In Other Lands by Sarah Rees BrennanIn Other Lands by Sarah Rees Brennan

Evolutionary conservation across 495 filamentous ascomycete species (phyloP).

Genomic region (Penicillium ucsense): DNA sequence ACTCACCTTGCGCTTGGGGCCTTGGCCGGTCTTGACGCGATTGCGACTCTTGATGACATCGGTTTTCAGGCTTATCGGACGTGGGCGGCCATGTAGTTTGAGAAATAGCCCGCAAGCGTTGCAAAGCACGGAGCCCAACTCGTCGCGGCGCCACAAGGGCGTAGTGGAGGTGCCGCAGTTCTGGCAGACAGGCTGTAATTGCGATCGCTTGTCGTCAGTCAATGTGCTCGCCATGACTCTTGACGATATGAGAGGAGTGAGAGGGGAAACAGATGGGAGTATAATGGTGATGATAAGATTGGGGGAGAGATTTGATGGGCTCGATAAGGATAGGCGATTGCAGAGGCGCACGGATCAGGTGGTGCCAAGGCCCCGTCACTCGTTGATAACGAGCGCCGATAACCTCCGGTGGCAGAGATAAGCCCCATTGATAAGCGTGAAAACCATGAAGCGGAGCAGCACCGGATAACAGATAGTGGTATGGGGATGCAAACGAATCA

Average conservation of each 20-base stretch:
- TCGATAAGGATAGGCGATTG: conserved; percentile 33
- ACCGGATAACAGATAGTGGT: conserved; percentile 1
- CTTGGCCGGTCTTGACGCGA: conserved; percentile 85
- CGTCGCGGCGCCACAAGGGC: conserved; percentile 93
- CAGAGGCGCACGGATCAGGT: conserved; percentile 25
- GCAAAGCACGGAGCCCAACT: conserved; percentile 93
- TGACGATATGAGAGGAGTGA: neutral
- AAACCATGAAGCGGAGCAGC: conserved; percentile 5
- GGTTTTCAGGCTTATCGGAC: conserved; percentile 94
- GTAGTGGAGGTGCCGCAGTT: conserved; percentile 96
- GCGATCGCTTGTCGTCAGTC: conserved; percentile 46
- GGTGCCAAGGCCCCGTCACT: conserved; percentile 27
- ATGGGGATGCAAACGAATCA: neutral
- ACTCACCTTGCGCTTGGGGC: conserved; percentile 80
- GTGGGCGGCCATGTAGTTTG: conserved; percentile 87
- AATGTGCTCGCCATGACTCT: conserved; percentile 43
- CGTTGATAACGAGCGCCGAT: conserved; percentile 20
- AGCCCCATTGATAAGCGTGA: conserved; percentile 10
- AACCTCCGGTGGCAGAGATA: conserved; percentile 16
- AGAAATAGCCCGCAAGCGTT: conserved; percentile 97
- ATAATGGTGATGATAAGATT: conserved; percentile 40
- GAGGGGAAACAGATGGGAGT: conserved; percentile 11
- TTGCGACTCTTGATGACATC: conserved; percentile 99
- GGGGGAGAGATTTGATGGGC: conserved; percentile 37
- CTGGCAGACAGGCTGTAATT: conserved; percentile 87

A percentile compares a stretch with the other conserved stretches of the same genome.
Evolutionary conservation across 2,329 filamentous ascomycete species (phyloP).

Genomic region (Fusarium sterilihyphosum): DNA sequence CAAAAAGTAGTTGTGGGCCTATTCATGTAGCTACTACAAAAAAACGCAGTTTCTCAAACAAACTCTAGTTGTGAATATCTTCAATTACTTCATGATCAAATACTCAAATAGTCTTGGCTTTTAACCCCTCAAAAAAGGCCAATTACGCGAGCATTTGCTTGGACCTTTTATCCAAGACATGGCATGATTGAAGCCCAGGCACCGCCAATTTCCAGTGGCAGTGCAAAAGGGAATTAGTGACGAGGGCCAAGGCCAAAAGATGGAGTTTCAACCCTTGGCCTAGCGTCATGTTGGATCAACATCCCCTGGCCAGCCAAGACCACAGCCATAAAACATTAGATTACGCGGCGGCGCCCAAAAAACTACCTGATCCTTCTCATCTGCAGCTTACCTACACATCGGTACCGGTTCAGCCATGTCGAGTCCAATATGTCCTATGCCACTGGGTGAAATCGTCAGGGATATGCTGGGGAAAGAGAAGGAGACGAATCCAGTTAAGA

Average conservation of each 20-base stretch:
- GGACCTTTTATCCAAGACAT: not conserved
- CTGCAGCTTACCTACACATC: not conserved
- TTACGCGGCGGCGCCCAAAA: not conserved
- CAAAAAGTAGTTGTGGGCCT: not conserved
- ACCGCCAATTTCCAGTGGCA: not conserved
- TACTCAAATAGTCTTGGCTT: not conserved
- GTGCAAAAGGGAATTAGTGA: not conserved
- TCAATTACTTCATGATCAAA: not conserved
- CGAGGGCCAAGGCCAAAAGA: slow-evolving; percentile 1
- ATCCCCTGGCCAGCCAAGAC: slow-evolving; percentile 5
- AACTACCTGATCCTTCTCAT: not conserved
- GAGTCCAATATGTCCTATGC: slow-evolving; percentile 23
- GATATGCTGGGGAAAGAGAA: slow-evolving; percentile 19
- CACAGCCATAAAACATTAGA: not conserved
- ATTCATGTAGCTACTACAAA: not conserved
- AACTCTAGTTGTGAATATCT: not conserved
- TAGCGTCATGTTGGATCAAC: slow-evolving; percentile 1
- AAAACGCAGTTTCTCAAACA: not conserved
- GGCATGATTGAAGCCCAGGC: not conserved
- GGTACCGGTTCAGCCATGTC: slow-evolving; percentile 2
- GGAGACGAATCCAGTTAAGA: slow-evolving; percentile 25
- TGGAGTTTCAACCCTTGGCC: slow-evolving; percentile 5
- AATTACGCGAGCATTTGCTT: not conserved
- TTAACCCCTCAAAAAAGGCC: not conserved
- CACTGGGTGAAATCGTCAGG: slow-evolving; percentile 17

In Other Lands

bySarah Rees Brennan

Hardcover | August 25, 2017